National Geographic : 1950 Jan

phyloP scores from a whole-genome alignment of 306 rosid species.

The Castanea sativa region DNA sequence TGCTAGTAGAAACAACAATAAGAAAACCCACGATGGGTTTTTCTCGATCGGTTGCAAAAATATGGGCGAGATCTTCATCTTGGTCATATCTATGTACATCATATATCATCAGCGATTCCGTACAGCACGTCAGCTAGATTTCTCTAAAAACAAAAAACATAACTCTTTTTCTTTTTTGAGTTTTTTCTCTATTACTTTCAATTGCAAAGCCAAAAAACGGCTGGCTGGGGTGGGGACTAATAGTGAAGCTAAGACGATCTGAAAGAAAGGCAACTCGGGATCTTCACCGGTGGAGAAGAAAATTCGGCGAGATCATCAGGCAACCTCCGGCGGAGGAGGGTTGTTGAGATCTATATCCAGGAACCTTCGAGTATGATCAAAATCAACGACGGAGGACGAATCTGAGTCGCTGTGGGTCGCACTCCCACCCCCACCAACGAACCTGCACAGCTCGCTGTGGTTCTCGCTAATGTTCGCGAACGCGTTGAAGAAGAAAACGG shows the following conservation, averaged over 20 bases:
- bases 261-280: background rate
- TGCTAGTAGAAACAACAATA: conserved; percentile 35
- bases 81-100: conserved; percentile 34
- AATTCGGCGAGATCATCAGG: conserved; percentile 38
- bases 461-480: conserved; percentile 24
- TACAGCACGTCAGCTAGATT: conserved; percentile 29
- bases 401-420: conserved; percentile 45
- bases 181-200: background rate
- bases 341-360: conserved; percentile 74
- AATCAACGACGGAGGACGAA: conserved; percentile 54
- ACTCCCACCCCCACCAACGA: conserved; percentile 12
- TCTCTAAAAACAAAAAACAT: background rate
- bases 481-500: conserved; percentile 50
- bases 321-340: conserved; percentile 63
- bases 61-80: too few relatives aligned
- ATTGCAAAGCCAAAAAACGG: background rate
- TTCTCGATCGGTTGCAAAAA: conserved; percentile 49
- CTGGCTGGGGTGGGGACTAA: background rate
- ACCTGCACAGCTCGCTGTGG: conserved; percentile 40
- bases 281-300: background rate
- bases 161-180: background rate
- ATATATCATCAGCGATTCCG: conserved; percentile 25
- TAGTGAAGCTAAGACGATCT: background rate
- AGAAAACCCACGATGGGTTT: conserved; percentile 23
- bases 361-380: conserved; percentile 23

The National Geographic Magazine Rosewood Bowls, Elaborately Carved by Hand, Are the Pots and Pans of Polynesia The chief of Fatu Hiva Island, who collects Marquesan carvings, owns these three prizes. His family has preserved the center one 70 years (page 104). In 1595 Spanish ships sent from Callao by Don Garcia Hurtado de Mendoza, Viceroy of Peru, found the southeast group of islands, and their commander, Alvaro de Mendana, named it for his patron's wife-Las Mar quesas de Mendoza. One hundred and seventy-nine years later, in 1774, Captain Cook came to the Marquesas while on his second voyage through the South Seas and added Fatu Huku to the list.* In the brig Hope, of Boston, Capt. Joseph Ingraham, a former mate on Capt. Robert (ray's Columbia (the famous vessel which started the Boston trade to our Northwest coast), visited Nuku Hiva in 1791 and called the islands Washington Islands for his beloved hero, George Washington. The same year a Frenchman, Etienne Mar chand, also visited the northern group of islands. Marchand, the fires of liberty blazing high in his native land, named the group the Miles de la Revolution. One hundred and thirty-seven years ago the Stars and Stripes flew over the little hill overlooking the bay of Taiohae. A light now stands there, and its friendly gleam in the night means a haven for mariners venturing into the Marquesas. The Adventures of Captain Porter The adventures of Capt. David Porter, the American, were as strange and romantic as those of any of the hundreds of gypsies of the sea who sailed these southern waters.t Porter had left the United States in com mand of the frigate Essex to destroy British shipping and to capture their ships and sailors. He harassed the British in the Atlantic, rounded Cape Horn, and attacked in the South Seas. At last, with prisoners and prize crews aboard some of the captured vessels, * See, in the NATIONAL GEOGRAPHIC MAGAZINE: "Co lumbus of the Pacific (Cook)," by J. R. Hildebrand, January, 1927. i See, in the NATIONAL GEOGRAPHIC MAGAZINE: "American Pathfinders in the Pacific," by William H. Nicholas, May, 1946.